Top Causes of Tooth Decay in Children

Tooth decay, which can lead to cavities and other health issues, is an exceptionally common dental issue children face. But it can be concerning when you notice decay on your child’s teeth that could lead to them needing fillings and other dental procedures.

Headed by Hisham Merdad, BDS, DSCD, our pediatric dental team at Easy Dental Care in Gainesville, Virginia believes prevention is the best solution when it comes to tooth decay. Learn the top causes of tooth decay in children and what to do if you notice decay in your child’s teeth.

What is tooth decay?

Tooth decay occurs when the enamel breaks down. This can cause holes and decay in your child’s tooth, which can turn into problems such as cavities and infections.

Anyone can get tooth decay, but it’s especially common in children and teenagers. Once your child’s tooth has started to decay, it needs to be treated by a pediatric dentist to ensure no further complications develop.

The top reasons children experience tooth decay

Most of the top causes of your child’s tooth decay are related to lifestyle habits. These are some of the more common reasons children’s teeth decay.

Poor oral hygiene

Not regularly brushing children’s teeth is a top cause of tooth decay. Even before your child gets their first teeth, clean their gums daily with a washcloth. 

Once your child starts to get teeth, start out by carefully brushing their teeth daily with a small toothbrush. After your child turns two, begin brushing twice daily.

When brushing, make sure to carefully brush, or teach your older child to brush, every tooth thoroughly, including the back molars that are more difficult to reach. Your older child or teenager should also start flossing to ensure all decay-causing bacteria gets removed.

A diet high in sugar

Sugar accelerates tooth decay, and children often consume diets that are too high in sugar. Decay-inducing sugar can be found in sugary drinks, candy, and foods high in starch.

To reduce the sugar in your child’s diet, feed your child a balanced diet that limits candy, juice, and soda. Instead, give them water or milk. You should also avoid giving your young child a drink before bedtime, as drinks consumed right before sleeping are more likely to cause tooth decay.

Saliva sharing or production problems

If you or others share saliva with your child, it can transmit bacteria to your child that causes tooth decay. To prevent this, avoid sharing cups or utensils.

Some children also have lower saliva production than normal, which can lead to dry mouth and a higher risk of tooth decay. Our dental team can help find solutions that stimulate saliva in your child’s mouth.

Lack of fluoride

If your child doesn’t get enough fluoride, this can also raise the risk of tooth decay. This is most commonly a problem if your water supply doesn’t contain fluoride. Make sure to brush your child’s teeth with fluoride toothpaste, and our dentists can advise you on how to get your child adequate fluoride if it’s not in your water supply.

Treating tooth decay

The best way to treat tooth decay is through prevention. By promoting healthy brushing and flossing habits and feeding your child a low-sugar diet, you’ve dramatically reduced your child’s risk of developing tooth decay.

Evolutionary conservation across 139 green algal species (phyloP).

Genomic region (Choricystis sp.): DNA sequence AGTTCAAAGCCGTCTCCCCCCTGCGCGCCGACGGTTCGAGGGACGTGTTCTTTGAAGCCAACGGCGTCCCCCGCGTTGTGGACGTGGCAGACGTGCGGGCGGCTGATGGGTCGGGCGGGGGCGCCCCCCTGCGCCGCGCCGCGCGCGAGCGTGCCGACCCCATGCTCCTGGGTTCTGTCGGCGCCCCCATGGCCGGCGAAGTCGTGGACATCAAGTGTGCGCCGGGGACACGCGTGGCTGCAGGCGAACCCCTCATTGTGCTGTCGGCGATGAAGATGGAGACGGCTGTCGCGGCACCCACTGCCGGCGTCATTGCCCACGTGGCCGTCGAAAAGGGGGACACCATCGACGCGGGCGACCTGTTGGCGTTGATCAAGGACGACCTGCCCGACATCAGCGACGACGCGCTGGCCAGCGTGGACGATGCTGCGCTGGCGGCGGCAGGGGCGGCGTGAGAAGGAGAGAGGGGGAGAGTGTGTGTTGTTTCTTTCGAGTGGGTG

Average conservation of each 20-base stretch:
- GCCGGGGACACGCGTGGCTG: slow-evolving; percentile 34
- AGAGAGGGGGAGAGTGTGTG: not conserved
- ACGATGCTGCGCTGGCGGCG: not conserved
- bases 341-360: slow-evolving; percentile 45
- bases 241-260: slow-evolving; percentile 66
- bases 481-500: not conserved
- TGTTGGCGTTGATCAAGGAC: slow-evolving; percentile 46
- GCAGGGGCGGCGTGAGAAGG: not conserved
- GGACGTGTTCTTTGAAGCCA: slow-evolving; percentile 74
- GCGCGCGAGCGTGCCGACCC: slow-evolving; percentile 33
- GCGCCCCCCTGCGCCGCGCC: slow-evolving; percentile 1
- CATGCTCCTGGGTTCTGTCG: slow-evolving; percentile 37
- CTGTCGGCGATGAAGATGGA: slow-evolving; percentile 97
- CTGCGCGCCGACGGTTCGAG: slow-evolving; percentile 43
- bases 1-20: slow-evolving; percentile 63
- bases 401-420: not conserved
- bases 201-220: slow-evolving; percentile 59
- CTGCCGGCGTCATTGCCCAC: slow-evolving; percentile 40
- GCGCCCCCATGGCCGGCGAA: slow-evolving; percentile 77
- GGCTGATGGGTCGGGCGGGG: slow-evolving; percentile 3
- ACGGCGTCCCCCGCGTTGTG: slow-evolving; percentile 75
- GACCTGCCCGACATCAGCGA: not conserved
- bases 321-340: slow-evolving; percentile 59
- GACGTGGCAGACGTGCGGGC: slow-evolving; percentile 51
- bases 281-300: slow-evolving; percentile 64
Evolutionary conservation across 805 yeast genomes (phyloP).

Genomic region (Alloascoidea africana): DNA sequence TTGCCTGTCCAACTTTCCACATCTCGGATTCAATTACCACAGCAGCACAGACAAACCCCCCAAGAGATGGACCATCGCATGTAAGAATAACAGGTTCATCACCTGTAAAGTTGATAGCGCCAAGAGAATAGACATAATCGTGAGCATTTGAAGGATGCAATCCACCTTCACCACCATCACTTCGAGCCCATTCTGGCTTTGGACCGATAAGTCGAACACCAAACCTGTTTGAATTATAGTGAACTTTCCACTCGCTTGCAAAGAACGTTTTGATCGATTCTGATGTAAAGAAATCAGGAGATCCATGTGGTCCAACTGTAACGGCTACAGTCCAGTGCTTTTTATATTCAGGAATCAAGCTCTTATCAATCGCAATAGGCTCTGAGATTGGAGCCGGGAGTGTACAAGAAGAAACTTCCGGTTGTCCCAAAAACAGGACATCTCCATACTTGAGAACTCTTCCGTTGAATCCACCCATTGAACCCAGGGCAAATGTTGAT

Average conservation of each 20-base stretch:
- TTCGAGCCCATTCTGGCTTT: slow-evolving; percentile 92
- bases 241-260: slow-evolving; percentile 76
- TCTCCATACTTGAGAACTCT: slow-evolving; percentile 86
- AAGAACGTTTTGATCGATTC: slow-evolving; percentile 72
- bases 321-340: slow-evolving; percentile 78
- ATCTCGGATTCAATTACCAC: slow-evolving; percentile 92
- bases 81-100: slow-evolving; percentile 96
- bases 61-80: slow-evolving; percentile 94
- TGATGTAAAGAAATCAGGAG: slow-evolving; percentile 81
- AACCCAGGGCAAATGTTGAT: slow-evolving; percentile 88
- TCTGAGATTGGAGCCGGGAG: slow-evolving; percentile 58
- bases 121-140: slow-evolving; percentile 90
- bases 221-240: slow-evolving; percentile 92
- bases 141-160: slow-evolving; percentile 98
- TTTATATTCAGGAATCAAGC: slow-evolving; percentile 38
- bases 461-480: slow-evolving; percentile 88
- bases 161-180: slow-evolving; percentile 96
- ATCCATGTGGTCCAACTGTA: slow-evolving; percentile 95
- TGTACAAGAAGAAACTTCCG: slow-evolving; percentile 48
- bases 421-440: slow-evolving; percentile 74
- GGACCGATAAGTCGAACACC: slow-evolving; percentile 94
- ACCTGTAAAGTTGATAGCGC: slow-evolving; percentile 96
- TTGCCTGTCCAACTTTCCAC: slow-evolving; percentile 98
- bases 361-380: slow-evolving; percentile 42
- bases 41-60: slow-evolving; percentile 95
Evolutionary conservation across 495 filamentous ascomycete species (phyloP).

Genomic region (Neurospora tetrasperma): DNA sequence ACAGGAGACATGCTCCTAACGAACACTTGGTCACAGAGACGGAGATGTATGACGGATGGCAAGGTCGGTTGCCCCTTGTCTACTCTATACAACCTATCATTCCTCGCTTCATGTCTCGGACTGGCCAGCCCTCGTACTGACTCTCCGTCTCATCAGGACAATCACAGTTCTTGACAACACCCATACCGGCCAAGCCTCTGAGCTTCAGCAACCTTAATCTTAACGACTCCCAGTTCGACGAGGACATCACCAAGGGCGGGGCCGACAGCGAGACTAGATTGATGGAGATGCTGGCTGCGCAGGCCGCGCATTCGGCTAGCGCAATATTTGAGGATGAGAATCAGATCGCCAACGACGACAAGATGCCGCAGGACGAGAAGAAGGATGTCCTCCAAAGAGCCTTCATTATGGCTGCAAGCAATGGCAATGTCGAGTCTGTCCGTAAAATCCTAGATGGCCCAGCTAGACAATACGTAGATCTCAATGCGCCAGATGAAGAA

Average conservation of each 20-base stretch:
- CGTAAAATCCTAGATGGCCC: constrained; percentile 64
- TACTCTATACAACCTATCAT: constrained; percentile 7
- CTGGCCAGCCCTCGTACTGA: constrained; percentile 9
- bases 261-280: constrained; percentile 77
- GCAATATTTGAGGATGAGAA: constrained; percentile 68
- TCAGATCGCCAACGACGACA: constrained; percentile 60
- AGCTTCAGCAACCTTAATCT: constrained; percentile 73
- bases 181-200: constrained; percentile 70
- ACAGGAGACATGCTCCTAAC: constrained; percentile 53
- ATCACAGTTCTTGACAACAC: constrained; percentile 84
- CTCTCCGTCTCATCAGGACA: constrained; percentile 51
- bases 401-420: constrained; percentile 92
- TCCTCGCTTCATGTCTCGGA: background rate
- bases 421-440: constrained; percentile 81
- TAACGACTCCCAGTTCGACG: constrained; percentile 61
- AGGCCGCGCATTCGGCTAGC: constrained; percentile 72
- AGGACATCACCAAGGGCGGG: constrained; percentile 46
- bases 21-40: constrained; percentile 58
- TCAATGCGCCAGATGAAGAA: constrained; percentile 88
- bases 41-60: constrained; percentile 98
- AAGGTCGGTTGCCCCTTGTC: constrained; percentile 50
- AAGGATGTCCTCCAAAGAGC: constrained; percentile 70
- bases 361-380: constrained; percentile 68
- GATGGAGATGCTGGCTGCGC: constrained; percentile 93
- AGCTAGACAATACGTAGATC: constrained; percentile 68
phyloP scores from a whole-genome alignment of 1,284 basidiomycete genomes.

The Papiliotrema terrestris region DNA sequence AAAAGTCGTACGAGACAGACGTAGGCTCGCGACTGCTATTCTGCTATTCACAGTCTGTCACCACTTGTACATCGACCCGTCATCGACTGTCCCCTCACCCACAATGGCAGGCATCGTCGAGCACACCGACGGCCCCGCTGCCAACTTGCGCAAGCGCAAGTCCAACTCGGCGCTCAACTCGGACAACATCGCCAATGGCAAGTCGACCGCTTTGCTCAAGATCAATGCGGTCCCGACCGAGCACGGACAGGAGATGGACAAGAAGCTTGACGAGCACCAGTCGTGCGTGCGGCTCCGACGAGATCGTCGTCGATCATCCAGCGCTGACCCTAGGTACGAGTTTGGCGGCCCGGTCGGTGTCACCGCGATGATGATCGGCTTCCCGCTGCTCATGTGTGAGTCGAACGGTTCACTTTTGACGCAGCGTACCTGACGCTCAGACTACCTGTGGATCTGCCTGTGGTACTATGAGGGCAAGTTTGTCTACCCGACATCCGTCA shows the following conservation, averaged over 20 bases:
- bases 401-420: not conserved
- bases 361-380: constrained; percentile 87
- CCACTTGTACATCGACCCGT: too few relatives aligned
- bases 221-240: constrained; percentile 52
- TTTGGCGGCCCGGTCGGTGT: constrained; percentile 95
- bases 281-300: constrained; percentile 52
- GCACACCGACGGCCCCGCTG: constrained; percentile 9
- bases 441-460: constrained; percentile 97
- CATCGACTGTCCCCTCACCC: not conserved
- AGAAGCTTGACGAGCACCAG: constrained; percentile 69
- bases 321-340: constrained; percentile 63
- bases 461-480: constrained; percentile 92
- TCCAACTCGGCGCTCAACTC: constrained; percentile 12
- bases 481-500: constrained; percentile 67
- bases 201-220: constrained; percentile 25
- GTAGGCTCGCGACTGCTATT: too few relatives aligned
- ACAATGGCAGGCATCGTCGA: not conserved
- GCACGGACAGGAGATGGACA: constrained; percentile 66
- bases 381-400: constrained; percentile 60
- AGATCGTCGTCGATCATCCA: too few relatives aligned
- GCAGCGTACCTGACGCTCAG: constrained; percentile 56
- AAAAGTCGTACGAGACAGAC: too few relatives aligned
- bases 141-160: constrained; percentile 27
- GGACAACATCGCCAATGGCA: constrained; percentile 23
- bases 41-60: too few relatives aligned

While promoting healthy lifestyle habits for your child, remember to stay up-to-date with dental cleanings at Easy Dental Care. It’s not always possible to see signs of tooth decay, so regular cleanings allow us to check on your child’s oral health and catch tooth decay early.

If your child has cavities from tooth decay, our dentists recommend the best procedure to eliminate it. Most often, this is a cavity filling, or your child might need a root canal or extraction if higher levels of decay are present.

To make an appointment to have your child’s teeth assessed or cleaned by the compassionate dental team at Easy Dental Care, call our office or request an appointment online today.

You Might Also Enjoy...

Adjusting to Life With Dentures

Dentures aren’t just for older adults. People of all ages, including children, teenagers, and adults under 65 sometimes need full or partial dentures. Follow these tips to help you or your child acclimate to living life with dentures.

Sedation vs. Laughing Gas: Which Is Right for Your Child?

Laughing gas and oral sedation are safe, effective treatments that ensure your child stays relaxed during dental work. Learn more about the differences between sedation and laughing gas and how to determine which method is best for your child.

Calm Your Child's Dental Fears With Oral Sedation

If your child has such strong fears of visiting the dentist that they’re getting in the way of necessary procedures, oral sedation can help. Discover how oral sedation helps even the most nervous children relax and stay calm when receiving dental care.

How Do I Take Care of My Veneers?

Porcelain veneers help children regain stronger, healthier, and more attractive teeth. With proper care, your child’s veneers will last for many years. Understand how your child or teenager can best care for their porcelain veneers.

Who is a Candidate for Sealants?

Even with excellent oral hygiene habits, it’s still possible to experience tooth decay. Molars, in particular, remain vulnerable to cavities because of the structure of these teeth. Learn which children should get sealants to prevent molar cavities.

Dental Care and COVID-19: What You Should Know

As of May 1st, Virginia’s governor has reopened all dental care in the state, including preventative and non-emergency dental visits. Here’s what you need to know about what getting safe pediatric dental care looks like during COVID-19.